“Legendary Locals of Middletown,” a new book by Robert Hubbard, Kathleen Hubbard, and The Middlesex County Historical Society, goes forward with the belief that the best way to understand a town’s history is by examining its citizens. Here, Middletown’s history is documented from its inception through today; by highlighting military heroes, athletes, scholars, and beloved townspeople, the authors present a thorough representation of Middletown and the people who influenced and perpetuated its progress through the generations.

In 1650, a faction of residents from Hartford decided to settle at a new location along the Connecticut River. They chose the largest bend in the river and christened their new home Middletown. Due to the production and industrial trade around the river, the town grew steadily over the next few hundred years and was established as a United States customs port in 1795.

Middletown’s first settlers farmed the fertile soil of the Connecticut River. The river, in turn, attracted shipbuilders and created expansive marine commerce; as the Industrial Revolution progressed, changing the landscape with the introduction of mills and factories, Middletown became one of the most economically successful cities in Connecticut.

The Hubbards wrote a previous book, “Images of America: Middletown,” in 2009, but they were restricted to using photographs from 1970 and forward. For this new project, part of Arcadia Publishing’s “Legendary Locals” series, the husband-wife team collaborated with Debby Shapiro, executive director of the town’s historical society, who gave them access to photos from the past few centuries.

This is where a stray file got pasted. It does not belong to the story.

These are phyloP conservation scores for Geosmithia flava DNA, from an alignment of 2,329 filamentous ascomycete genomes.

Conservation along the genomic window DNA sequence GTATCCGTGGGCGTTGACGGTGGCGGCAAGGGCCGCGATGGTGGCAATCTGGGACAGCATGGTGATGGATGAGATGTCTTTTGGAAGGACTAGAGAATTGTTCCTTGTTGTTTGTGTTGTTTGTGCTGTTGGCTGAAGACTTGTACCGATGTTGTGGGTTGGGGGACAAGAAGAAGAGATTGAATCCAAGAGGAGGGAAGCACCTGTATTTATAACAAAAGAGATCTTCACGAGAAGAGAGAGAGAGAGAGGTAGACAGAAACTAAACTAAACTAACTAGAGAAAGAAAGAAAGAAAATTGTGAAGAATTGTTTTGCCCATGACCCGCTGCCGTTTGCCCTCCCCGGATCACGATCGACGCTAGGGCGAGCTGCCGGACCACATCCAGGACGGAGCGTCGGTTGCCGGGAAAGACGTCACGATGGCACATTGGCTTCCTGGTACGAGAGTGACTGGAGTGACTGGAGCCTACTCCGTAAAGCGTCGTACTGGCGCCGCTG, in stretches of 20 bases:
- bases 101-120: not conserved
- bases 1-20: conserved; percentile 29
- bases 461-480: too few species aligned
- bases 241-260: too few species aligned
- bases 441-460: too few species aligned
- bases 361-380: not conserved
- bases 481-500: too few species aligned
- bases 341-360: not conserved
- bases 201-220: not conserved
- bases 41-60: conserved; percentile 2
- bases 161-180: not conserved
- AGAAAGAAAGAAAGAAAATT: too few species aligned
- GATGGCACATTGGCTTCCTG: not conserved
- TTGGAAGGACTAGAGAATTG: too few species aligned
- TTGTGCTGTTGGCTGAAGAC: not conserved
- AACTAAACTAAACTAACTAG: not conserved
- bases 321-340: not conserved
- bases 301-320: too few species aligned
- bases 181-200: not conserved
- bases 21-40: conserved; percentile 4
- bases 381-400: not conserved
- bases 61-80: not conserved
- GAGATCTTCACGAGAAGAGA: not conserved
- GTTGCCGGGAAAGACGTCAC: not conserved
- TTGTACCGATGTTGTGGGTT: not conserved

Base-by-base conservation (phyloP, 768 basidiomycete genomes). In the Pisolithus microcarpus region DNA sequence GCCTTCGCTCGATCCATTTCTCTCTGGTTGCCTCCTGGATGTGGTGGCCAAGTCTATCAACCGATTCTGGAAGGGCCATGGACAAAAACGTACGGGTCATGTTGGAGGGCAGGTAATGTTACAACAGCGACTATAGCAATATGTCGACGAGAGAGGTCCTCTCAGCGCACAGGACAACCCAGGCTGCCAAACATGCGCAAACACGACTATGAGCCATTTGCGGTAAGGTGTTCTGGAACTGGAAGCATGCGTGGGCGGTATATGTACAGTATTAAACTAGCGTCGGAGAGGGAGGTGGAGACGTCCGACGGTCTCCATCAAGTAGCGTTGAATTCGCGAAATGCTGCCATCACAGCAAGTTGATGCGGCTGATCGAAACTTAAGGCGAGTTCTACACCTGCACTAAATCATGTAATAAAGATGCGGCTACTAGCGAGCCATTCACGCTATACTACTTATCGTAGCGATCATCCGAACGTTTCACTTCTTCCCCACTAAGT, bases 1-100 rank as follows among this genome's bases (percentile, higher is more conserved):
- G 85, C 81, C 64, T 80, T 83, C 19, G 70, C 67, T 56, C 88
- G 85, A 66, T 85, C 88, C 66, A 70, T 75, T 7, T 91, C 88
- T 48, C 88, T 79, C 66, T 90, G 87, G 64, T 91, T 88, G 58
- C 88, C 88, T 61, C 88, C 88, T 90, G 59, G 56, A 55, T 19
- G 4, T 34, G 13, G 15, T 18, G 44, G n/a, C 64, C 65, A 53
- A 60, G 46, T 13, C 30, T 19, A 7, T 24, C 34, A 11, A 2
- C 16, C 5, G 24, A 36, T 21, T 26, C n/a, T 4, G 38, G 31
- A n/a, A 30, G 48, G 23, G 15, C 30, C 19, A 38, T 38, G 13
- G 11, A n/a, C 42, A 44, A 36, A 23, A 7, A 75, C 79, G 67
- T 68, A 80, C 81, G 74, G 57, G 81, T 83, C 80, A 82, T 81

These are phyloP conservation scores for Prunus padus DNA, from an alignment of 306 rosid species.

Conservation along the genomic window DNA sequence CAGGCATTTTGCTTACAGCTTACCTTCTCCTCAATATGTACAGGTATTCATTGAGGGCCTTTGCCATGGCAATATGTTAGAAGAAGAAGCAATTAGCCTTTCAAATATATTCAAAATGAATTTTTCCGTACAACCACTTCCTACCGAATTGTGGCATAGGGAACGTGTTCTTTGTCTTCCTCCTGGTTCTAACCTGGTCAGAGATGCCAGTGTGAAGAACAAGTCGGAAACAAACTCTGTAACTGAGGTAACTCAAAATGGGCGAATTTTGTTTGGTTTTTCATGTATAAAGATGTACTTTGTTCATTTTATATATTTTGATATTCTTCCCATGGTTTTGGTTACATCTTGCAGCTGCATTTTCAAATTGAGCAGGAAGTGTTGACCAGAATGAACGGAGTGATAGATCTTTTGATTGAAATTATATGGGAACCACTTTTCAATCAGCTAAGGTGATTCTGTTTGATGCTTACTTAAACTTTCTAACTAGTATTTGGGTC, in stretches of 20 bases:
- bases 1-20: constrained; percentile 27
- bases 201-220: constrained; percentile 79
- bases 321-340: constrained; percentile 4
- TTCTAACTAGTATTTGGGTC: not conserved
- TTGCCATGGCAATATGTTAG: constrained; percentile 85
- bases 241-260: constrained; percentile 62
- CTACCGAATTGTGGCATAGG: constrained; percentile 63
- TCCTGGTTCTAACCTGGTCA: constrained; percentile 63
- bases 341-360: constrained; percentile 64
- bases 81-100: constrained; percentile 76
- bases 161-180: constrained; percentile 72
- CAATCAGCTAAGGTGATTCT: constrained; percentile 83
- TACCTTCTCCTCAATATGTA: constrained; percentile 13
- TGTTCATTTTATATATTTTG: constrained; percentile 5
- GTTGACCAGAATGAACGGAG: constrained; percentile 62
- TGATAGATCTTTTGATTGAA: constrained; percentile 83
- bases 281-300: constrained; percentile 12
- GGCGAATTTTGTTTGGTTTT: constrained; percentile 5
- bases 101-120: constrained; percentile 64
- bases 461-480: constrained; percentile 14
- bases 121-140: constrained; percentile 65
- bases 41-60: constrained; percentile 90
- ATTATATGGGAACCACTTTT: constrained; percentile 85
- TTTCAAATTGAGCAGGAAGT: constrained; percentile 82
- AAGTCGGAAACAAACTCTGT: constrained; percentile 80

“She not only came up with many great candidates, but she personally knows (or has known) most of Middletown’s sports, business and government leaders of the past 40 years,” Robert Hubbard wrote in an email to The Argus.

“Legendary Locals of Middletown” took a considerable amount of time to write and assemble because it featured more figures than the previous book people from many different walks of life.

“Some highlights for us were a three-hour interview with 80-year-old Willard McRae, the legendary African-American community leader, [and] meetings with business legend Richard Wrubel in which he told us stories of his uncle, a Wesleyan University graduate who wrote the Disney song “Zip-A-Dee-Doo-Dah,” as well as many more hits from the golden age of Hollywood,” Hubbard wrote.

Each chapter of the book is devoted to people within a certain field of work. From hardworking businesspeople to athletes and from artists of all genres to military heroes, it provides a detailed cross-section of the diversity of life in Middletown. Exploring prominent government leaders and teachers, the book also shows how individuals can start off in humble local jobs and move on to become legislators, professionals, and decision-makers at the national level.

As someone who loves learning of people’s origins and how history affects the present, I found that the book really hit home for me. Even though the gender ratio of those featured is skewed male, I loved learning about individuals who affected all aspects of the town’s social sphere.

Overall, “Legendary Locals of Middletown” is an excellent pastiche of local history.